Sane & Smith were among the most persistent taggers in New York during the 1980s. According to Smith, they set themselves and accomplished the goal of leaving a tag every 20 feet in the 60th Street Tunnel. Sane & Smith are particularly notable for painting on the top level of New York's Brooklyn Bridge, after which they were sued by the City of New York for $3 million, the biggest lawsuit to date against graffiti writers. The work covered both sides of the Manhattan tower of the bridge, and was visible for miles.
In October 1990, Sane was found dead in the waters of Flushing Bay. Speculation about the reasons for his death were rife but inconclusive. It was believed he was a good swimmer. In February, aged 22, he had been arrested and had become the first graffiti writer in Manhattan to be formally accused of third-degree criminal mischief. The city dropped its lawsuit against Smith after Sane's death.
Roger Smith continued to paint as "Smith", collaborating with Chris Pape ("Freedom").
- Marshall Berman; Brian Berger (15 September 2007). New York Calling: From Blackout to Bloomberg. Reaktion Books. p. 94. ISBN 978-1-86189-338-3. Retrieved 29 July 2012.
- Jennifer Toth The Mole People: Life in the Tunnels Beneath New York City, Chicago Review Press (1993), pp. 119-122. ISBN 1-55652-190-1.
- Joe Austin (2001). Taking the Train: How Graffiti Art Became an Urban Crisis in New York City. Columbia University Press. p. 233. ISBN 978-0-231-11143-0. Retrieved 29 July 2012.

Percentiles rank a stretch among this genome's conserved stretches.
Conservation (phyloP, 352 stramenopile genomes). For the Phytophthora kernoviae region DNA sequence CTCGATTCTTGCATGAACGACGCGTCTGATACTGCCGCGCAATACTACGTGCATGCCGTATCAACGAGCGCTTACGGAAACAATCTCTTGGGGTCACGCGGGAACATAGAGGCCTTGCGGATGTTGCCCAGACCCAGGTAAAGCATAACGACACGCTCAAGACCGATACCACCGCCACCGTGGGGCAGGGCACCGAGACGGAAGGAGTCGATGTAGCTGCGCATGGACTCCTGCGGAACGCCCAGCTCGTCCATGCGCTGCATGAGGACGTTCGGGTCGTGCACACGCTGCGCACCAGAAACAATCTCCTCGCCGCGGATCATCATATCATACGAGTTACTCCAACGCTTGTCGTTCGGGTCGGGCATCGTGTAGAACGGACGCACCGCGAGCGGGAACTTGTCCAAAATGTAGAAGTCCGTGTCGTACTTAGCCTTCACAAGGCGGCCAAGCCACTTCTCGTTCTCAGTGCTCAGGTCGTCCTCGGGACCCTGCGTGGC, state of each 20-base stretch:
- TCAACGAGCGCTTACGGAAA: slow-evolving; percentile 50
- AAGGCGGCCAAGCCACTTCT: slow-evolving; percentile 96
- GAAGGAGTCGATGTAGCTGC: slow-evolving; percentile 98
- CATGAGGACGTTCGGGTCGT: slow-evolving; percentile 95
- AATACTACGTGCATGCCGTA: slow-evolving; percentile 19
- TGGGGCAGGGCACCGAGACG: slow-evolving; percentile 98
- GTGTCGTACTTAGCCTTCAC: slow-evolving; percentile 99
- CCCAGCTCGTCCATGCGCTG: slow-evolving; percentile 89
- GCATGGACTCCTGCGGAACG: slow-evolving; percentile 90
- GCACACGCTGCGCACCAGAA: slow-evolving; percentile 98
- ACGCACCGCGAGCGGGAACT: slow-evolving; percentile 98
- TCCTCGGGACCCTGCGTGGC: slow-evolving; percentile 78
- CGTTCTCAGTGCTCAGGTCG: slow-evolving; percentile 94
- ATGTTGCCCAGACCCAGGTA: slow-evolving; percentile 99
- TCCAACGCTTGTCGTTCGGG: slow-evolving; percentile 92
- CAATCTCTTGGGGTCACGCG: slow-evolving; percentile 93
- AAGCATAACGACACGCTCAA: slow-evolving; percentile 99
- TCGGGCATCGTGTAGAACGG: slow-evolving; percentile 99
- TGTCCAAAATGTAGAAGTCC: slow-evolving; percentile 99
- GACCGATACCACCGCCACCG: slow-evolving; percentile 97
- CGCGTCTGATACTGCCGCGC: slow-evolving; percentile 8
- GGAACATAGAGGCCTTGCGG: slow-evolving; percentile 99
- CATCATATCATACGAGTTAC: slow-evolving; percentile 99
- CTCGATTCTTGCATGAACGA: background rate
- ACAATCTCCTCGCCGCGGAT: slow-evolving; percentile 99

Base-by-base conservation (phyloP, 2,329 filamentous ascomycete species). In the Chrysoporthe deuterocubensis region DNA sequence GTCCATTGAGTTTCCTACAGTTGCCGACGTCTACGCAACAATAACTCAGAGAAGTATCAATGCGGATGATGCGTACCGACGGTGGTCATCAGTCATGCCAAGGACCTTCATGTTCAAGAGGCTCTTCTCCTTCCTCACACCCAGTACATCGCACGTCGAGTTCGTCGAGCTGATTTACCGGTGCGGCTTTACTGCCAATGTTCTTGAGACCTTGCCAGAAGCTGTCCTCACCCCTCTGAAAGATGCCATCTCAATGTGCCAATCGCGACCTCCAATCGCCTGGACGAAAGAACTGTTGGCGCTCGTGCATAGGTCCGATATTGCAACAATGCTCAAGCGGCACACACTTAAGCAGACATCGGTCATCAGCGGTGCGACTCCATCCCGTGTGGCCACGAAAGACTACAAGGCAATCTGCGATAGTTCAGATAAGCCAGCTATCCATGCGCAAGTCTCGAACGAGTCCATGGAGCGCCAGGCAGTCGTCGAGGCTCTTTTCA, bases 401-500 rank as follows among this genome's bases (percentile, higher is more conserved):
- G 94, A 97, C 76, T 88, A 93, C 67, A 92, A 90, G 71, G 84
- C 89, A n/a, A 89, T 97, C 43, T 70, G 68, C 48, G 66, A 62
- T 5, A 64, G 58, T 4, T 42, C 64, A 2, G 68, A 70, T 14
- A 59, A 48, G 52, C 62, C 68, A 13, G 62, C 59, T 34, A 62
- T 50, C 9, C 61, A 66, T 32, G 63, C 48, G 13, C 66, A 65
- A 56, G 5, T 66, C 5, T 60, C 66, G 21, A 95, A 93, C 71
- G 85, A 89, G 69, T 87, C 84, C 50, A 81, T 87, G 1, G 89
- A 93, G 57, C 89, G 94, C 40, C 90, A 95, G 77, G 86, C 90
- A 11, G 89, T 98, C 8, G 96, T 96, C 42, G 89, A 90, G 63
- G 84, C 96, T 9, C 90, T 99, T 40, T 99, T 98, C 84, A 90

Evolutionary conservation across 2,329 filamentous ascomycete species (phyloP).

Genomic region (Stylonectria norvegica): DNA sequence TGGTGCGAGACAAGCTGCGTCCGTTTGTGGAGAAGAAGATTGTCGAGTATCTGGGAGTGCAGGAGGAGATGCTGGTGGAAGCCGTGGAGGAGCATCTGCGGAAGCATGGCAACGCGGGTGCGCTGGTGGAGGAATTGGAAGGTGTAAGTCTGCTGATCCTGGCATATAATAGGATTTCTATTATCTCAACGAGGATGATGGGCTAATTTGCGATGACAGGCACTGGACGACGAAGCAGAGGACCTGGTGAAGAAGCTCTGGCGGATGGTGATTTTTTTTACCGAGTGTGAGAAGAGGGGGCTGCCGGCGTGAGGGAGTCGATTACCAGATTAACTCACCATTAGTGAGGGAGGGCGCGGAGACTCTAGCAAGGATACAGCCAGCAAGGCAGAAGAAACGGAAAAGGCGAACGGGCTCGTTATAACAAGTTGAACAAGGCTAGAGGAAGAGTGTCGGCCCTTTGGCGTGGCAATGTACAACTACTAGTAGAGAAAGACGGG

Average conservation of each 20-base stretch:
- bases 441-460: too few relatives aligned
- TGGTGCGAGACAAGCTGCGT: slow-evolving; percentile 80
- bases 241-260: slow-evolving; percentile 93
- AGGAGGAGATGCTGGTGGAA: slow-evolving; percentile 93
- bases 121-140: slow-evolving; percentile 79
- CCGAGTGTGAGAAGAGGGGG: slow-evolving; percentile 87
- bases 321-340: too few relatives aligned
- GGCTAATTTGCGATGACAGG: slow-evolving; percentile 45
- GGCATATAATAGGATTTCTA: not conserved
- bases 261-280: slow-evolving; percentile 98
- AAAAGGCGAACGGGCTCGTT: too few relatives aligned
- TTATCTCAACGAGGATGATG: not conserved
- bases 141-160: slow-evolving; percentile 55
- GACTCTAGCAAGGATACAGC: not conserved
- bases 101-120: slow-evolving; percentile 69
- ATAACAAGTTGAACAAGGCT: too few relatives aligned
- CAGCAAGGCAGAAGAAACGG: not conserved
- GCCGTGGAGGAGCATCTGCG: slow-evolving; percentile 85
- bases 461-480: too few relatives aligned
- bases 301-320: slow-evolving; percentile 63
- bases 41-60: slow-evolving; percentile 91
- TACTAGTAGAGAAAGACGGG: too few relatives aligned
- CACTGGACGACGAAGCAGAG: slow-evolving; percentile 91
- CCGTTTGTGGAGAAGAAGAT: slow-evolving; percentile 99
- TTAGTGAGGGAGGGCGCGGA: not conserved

- Kevin Flynn 'Vandalism Draws Ire' Archived 2013-01-31 at Archive.is, unattributed and undated news article, facsimile reproduced at www.puregraffiti.com. Retrieved 2012-06-30.
- Colin Moynihan, 'F.Y.I.', New York Times, February 4, 2001. Retrieved 2012-06-30.
- Kevin Heldman, 'THE FIRST TIME I meet JA...', Rolling Stone, February 9, 1995. "JA's best friend and writing partner, SANE, a legendary all-city writer... SANE had written his and JA's tag and off to the side, FLYING HIGH THE XTC WAY". Article reproduced on www.graffiti.org. Retrieved 2012-06-30.
- 'Man Seized in Subway Yard As Notorious Graffiti Vandal', New York Times, February 12, 1990 (reproduced online at whatyouwrite.wordpress.com). Retrieved 2012-06-30.
- L.B. Deyo; David Leibowitz (22 July 2003). Invisible Frontier: Exploring the Tunnels, Ruins, and Rooftops of Hidden New York. Random House Digital, Inc. p. 34. ISBN 978-0-609-80931-0. Retrieved 29 July 2012.
- The Mole People, pp. 126 et seq.